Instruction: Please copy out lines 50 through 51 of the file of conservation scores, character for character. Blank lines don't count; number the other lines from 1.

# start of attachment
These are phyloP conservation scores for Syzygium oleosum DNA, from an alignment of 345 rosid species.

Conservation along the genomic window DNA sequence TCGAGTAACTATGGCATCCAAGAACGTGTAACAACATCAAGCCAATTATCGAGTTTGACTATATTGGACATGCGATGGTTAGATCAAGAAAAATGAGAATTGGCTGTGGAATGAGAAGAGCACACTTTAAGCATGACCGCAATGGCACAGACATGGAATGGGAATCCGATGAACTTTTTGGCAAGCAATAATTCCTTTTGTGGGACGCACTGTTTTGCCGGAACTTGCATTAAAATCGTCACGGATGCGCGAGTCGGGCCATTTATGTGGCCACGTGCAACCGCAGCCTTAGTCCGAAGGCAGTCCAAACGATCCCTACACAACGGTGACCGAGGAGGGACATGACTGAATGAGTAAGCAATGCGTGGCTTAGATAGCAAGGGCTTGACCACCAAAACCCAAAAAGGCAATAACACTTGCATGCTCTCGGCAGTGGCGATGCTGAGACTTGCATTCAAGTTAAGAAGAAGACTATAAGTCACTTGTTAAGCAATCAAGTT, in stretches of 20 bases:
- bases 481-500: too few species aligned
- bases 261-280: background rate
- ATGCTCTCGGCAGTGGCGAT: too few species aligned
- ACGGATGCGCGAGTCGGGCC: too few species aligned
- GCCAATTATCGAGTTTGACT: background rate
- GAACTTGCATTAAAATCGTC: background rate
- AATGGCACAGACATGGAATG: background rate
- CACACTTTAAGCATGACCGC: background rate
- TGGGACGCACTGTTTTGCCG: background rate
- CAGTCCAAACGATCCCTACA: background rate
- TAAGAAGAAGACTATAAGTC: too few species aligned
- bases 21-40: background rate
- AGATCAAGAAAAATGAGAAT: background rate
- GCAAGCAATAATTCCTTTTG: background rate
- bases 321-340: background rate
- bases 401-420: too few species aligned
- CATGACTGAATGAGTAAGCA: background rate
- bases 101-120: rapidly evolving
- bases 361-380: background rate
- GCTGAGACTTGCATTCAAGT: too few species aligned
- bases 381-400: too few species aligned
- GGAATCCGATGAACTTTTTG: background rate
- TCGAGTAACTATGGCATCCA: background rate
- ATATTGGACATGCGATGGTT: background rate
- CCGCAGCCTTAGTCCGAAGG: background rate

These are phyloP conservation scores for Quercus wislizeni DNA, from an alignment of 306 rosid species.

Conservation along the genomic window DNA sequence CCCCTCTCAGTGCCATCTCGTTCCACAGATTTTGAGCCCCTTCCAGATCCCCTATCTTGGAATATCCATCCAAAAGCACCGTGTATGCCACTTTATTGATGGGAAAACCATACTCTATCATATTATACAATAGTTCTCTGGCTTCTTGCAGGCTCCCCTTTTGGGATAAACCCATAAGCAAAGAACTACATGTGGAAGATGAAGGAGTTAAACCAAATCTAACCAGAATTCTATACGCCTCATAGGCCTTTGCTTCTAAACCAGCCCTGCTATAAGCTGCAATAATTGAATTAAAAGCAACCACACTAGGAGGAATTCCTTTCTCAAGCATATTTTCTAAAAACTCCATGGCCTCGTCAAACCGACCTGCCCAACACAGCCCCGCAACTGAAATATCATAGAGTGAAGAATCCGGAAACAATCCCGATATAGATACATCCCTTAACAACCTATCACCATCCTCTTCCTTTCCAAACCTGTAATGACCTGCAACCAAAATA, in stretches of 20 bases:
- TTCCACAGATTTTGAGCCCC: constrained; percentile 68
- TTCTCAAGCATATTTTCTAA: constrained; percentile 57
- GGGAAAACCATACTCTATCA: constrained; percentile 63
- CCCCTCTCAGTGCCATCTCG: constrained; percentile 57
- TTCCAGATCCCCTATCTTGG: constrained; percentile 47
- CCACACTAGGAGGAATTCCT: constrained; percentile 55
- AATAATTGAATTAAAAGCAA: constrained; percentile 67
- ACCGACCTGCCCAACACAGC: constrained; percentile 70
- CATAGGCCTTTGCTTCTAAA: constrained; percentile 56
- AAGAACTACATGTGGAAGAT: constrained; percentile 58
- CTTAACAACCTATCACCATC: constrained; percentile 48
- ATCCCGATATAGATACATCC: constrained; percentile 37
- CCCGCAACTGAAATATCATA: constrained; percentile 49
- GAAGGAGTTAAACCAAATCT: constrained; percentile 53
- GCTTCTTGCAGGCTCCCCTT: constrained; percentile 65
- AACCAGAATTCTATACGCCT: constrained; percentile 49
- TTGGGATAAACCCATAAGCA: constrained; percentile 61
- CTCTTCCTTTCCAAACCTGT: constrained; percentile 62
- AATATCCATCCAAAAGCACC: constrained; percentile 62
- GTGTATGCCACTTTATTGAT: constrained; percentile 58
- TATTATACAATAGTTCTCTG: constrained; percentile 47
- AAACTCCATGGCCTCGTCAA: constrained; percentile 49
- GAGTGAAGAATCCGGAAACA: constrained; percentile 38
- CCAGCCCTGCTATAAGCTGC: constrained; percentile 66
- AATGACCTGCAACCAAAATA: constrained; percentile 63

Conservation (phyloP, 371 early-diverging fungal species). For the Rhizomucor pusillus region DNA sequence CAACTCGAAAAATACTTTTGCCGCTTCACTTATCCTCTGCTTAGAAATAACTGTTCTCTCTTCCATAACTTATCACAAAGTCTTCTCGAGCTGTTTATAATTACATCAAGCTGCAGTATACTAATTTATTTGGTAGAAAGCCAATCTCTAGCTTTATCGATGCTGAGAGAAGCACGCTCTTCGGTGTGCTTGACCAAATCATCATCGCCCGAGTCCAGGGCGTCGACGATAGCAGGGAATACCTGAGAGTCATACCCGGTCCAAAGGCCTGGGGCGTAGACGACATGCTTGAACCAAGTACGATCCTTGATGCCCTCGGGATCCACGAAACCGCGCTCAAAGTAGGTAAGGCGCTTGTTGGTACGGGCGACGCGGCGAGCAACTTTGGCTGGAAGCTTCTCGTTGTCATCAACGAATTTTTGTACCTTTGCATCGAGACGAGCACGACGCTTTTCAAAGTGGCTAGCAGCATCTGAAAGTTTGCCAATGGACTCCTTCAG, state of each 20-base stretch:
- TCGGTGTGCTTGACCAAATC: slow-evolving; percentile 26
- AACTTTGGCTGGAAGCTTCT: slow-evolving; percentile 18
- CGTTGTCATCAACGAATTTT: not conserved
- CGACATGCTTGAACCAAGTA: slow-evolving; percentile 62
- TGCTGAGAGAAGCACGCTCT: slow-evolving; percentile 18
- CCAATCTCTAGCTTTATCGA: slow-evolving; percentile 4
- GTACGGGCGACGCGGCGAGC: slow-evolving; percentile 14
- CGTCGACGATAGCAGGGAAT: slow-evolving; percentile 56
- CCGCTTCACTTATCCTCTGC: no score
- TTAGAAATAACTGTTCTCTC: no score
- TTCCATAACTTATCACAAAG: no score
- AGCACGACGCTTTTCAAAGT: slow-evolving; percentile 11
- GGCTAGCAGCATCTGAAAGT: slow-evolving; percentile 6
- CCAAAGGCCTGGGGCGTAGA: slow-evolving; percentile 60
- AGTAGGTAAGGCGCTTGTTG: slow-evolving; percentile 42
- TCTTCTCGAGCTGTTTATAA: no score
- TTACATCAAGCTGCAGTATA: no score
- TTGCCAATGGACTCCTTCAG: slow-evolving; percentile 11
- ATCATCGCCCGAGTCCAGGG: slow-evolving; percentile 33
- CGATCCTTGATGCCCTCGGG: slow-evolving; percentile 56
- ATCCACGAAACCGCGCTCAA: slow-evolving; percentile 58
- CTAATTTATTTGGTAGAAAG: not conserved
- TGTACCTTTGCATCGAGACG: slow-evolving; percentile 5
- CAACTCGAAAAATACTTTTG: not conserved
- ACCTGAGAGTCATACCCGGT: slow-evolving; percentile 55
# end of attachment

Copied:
- TATTATACAATAGTTCTCTG: constrained; percentile 47
- AAACTCCATGGCCTCGTCAA: constrained; percentile 49